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Post-SCOTUS BRCA Litigation

This post has been updated to clarify which of Myriad's claims were upheld by the Supreme Court.

So, if the US Supreme Court has now said that human genes are not patentable under US law, then why are the new gene testing companies that have jumped into the BRCA testing game in the wake of the ruling getting sued, the Washington Post WonkBlog's Timothy Lee asks.

Since the Myriad decision last month, several firms were ready to start offering BRCA testing almost immediately, and Myriad and other partners, have already starting litigation.

Last week, Myriad, along with the University of Utah, University of Pennsylvania, the Hospital for Sick Children, and Endorecherche, who also hold patent assignations for the BRACAnalysis test, filed lawsuits against Ambry Genetics and Gene by Gene for offering tests for BRCA1 and BRCA2 mutations.

"If these lawsuits succeed, they could transform last month’s Supreme Court ruling into little more than a symbolic gesture," Lee says.

The SCOTUS ruling invalidated several of Myriad's claims on isolated BRCA sequences as products of nature, which are invalid under US patent law. However, the court upheld several of Myriad's claims on complementary DNA synthesized in a lab and used as probes and primers in diagnostic testing. The court also emphasized that the company still had valid patent claims that described novel applications of the knowledge about the association between BRCA alterations and cancer risk.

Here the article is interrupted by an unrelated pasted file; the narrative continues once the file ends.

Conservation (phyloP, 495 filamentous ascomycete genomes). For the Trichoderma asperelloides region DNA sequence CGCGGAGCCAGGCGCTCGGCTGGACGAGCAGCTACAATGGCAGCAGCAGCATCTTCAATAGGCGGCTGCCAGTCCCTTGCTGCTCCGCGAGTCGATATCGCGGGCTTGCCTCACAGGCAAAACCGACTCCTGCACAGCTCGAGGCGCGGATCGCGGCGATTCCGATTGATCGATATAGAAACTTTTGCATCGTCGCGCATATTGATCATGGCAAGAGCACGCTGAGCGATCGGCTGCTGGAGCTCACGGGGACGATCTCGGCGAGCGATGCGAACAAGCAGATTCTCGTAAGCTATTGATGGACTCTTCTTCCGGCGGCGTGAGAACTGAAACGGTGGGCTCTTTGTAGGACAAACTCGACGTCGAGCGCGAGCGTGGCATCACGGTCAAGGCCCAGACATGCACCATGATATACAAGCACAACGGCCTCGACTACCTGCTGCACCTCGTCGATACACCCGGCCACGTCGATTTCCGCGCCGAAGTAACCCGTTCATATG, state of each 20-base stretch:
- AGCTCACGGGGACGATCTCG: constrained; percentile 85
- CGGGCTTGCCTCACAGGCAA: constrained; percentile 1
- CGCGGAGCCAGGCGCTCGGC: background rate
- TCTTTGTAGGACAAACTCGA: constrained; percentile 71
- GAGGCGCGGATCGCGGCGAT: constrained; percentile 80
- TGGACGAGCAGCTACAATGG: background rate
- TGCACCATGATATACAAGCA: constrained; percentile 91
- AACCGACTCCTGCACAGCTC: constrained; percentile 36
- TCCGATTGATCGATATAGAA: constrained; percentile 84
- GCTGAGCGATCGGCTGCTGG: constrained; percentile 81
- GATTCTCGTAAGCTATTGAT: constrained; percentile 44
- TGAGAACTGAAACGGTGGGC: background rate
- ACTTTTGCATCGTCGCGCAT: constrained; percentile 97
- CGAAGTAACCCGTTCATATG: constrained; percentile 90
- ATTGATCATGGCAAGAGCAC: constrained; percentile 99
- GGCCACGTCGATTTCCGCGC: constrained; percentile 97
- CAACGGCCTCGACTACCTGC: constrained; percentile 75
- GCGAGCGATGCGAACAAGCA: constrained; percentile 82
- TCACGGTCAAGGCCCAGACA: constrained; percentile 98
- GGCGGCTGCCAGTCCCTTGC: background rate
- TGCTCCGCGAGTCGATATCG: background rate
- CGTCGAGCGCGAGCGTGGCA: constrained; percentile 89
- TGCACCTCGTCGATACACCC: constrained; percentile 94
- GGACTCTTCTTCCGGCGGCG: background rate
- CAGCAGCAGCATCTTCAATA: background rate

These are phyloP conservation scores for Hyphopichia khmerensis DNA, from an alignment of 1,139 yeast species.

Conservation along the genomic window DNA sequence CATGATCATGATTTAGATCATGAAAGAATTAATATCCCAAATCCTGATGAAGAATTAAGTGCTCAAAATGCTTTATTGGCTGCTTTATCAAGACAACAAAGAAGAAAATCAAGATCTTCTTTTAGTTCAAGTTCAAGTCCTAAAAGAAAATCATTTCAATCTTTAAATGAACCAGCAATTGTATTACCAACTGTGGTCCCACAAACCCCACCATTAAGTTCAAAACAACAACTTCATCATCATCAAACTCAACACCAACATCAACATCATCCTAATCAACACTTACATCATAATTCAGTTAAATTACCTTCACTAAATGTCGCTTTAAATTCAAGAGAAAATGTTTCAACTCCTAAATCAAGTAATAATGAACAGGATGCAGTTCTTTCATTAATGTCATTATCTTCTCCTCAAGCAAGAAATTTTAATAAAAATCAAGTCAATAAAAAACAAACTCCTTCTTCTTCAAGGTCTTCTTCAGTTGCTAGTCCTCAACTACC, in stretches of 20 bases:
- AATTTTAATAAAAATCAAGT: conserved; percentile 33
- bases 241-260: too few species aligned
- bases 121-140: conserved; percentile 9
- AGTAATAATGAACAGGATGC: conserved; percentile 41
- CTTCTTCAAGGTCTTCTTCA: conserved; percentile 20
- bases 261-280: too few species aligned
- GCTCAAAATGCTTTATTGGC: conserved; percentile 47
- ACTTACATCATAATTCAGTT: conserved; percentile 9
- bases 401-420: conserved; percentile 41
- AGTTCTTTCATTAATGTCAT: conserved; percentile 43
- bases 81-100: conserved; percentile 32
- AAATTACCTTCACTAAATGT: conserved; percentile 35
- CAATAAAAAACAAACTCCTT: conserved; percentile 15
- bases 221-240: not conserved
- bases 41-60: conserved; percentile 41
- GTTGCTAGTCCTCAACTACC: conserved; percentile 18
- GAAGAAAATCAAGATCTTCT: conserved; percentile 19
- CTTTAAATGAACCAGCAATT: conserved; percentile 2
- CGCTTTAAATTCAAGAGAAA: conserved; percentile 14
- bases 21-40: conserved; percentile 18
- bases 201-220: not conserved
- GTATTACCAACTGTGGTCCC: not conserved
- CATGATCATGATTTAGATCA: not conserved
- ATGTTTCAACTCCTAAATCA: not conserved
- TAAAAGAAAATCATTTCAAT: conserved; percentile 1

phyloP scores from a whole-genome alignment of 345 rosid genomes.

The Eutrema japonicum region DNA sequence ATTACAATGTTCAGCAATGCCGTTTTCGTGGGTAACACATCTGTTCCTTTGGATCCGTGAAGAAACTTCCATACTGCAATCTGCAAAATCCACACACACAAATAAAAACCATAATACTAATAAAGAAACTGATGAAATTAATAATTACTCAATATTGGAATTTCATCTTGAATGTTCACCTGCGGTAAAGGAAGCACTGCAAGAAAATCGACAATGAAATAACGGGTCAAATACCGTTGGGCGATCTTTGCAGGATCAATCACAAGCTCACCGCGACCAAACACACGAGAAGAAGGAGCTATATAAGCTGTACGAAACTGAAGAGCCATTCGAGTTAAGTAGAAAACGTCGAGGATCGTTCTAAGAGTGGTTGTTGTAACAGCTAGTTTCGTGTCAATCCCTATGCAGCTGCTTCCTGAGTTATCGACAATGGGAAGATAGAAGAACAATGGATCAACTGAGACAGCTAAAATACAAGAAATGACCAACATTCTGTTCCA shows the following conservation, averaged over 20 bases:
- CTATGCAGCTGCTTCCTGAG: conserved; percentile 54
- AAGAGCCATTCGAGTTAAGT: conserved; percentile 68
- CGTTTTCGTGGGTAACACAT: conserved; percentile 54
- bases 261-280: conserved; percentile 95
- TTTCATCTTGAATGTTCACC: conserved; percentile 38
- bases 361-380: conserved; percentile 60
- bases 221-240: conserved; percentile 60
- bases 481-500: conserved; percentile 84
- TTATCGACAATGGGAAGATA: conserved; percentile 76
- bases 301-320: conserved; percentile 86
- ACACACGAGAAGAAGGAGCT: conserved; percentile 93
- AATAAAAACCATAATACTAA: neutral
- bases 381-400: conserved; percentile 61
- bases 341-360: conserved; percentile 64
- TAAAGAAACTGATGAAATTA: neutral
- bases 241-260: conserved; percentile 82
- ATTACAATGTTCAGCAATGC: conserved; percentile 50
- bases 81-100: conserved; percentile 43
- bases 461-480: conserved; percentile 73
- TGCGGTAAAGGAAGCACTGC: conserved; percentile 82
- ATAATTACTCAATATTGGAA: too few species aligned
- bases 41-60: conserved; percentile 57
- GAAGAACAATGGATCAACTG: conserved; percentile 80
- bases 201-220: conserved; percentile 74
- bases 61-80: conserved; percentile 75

One of the patents left standing under the ruling claims the concept of diagnosing breast cancer by "determining the nucleotide sequence of the BRCA1 gene" from a "female individual" and then checking for mutations on the gene, with no specific limit set on the type of technology that is used to handle the isolation or analysis.

"Myriad lost the theoretical argument over whether human genes could be patented. But if the courts want that ruling to have practical significance, they will need to take a hard look at Myriad’s other patents, which are gene patents in all but name," Lee writes.

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